http://www.iuowawards.com/Projects.aspx#project|105c2bc7-2491-4f58-9336-e9b0696abe29

Additionally, if you want to be in touch with the Coalition for a Green Glendale to obtain a plot at the Gardens, regarding upcoming volunteer opportunities, free community-wide gardening workshops, and local environmental issues, please contact them Alek Bartrosouf at greenglendale@gmail.com.

Burglaries

Urban Toot will pass along any official corresponding regarding public safety that is submitted to us. We hope all of our neighbors stay safe and vigilant. Please pass this along.

Neighborhood Watch Leaders:

Along the western edge of Rossmoyne and into our West Command, there have been several attempts and a few successful residential burglaries. The MO is the same as what we have seen: The residents that have seen and thwarted the burglars, have reported a knock at the front door. When they have not answered, the suspect (so far, all male) walks toward the side of the residence and begins to attempt entry. In these cases, the residents have chased off the suspect and called us after they have lost sight of the suspect. We have had vehicles stolen (300 block East Dryden and 1100 Block Campbell on Jan 13), and another residential burglary (also on Jan 13th). This burglary was similar to the one on Cordova (shared driveway with obscured view from street) with jewelry being the target. The residents secured the home around 9:00AM and returned at 4:30 to find a pried rear slider door. No suspects were seen. Our detectives are working leads, but it is always observant residents who make the difference. When in doubt about who the person at your door is, don’t open the door. Acknowledge them with a, “Who is it?” and if they still seem unsavory, call us right away. The general dispatch number is: (818) 548-4841. When in doubt, call 911.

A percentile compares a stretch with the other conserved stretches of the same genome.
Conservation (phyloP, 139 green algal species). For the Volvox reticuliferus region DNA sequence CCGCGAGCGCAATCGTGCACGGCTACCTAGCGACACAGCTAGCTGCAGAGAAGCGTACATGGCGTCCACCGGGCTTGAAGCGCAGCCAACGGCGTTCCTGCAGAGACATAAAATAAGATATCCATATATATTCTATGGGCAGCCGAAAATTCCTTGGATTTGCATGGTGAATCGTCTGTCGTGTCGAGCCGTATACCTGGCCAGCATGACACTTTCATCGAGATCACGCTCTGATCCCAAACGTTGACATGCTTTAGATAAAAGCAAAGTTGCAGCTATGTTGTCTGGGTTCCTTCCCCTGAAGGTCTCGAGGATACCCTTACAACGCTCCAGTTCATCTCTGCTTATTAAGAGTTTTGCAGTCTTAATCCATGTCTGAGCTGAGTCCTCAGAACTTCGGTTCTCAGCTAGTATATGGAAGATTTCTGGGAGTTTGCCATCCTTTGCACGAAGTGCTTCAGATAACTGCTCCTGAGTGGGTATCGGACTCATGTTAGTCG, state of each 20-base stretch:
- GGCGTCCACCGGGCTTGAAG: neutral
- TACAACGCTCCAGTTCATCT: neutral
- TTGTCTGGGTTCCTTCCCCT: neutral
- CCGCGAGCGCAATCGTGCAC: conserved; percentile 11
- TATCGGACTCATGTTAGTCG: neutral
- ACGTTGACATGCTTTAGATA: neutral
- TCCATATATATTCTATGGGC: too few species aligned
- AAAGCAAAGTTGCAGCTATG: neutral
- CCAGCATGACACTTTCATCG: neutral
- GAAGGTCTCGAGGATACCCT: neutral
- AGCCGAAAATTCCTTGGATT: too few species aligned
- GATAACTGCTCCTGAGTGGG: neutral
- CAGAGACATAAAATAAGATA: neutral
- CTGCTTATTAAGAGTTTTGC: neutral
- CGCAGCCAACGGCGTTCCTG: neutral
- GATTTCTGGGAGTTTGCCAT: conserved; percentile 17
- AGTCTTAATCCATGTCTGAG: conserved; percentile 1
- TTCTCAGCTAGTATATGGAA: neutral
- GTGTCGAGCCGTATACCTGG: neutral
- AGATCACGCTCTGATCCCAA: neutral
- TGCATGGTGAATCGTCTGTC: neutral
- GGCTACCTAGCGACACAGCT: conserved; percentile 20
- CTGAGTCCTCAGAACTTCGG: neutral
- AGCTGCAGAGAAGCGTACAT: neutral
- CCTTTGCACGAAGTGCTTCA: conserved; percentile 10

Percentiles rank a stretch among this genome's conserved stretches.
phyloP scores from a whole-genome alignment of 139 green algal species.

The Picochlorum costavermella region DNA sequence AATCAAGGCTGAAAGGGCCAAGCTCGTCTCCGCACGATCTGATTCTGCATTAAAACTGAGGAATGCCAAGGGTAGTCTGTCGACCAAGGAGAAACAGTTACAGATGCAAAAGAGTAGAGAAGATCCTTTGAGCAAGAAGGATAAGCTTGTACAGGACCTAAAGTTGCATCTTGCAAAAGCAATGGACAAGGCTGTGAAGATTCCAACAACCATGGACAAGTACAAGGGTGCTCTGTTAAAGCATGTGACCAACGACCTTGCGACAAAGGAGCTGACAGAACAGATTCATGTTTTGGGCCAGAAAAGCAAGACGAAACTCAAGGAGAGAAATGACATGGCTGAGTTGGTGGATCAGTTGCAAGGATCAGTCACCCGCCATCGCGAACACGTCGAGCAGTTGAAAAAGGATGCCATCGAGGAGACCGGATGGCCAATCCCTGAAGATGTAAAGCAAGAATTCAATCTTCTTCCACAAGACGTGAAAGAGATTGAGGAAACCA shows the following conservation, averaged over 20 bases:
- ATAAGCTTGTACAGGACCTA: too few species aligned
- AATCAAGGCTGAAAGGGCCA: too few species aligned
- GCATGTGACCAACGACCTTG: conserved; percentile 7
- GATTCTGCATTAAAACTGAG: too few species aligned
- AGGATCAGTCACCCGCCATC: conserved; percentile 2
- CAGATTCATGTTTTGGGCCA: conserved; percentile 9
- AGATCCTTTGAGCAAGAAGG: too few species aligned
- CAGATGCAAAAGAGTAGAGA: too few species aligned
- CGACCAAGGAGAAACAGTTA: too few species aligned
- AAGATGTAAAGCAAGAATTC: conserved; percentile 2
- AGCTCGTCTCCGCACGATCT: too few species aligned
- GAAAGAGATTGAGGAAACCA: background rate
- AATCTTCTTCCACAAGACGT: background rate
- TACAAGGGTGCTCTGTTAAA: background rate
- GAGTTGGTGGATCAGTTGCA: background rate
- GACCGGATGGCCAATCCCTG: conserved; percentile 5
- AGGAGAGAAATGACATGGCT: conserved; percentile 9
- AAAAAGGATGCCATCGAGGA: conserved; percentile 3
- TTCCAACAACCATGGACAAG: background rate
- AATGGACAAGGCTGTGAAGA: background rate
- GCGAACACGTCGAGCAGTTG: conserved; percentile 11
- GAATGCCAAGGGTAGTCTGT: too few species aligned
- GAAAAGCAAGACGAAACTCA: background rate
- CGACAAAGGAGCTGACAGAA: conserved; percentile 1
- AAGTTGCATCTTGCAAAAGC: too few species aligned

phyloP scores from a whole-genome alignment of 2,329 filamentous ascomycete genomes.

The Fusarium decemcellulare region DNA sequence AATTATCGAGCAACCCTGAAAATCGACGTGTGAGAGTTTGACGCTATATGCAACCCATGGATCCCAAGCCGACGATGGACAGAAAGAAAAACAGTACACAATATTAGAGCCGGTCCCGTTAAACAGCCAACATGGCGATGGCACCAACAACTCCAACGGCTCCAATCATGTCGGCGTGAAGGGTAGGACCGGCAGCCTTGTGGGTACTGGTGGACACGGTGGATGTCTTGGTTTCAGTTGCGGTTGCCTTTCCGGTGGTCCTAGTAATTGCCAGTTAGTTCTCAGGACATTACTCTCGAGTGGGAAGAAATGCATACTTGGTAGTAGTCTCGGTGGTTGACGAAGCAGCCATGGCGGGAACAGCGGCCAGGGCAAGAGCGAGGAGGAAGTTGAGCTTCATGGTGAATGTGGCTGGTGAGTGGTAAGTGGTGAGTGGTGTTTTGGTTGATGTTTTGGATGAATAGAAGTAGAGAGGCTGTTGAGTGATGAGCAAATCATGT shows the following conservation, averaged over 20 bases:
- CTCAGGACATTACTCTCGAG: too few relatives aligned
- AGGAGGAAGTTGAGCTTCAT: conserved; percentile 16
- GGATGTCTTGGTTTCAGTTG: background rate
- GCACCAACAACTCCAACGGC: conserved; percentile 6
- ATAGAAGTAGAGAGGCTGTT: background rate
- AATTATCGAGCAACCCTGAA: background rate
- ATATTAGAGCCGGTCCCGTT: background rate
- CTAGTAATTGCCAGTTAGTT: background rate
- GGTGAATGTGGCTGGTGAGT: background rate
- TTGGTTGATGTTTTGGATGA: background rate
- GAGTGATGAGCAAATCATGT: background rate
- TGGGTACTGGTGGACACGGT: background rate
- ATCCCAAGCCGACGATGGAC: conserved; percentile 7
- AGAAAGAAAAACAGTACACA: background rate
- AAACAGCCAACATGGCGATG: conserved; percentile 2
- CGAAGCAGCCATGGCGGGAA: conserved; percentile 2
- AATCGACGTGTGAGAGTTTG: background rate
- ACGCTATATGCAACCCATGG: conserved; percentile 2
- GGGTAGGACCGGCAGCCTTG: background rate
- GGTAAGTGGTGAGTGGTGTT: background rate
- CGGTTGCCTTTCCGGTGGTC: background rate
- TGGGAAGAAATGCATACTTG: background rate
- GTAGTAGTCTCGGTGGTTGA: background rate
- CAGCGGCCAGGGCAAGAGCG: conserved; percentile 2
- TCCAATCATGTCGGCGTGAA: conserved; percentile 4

Send this to those in the area. Hopefully, we can collect new Neighborhood Watch members and host a meeting with a terrific topic in the next month!!!

 

Officer Sue Shine

East Command, Lead Officer

Glendale Police Department

131 North Isabel Street

Glendale, CA 91206

Glendale Preschools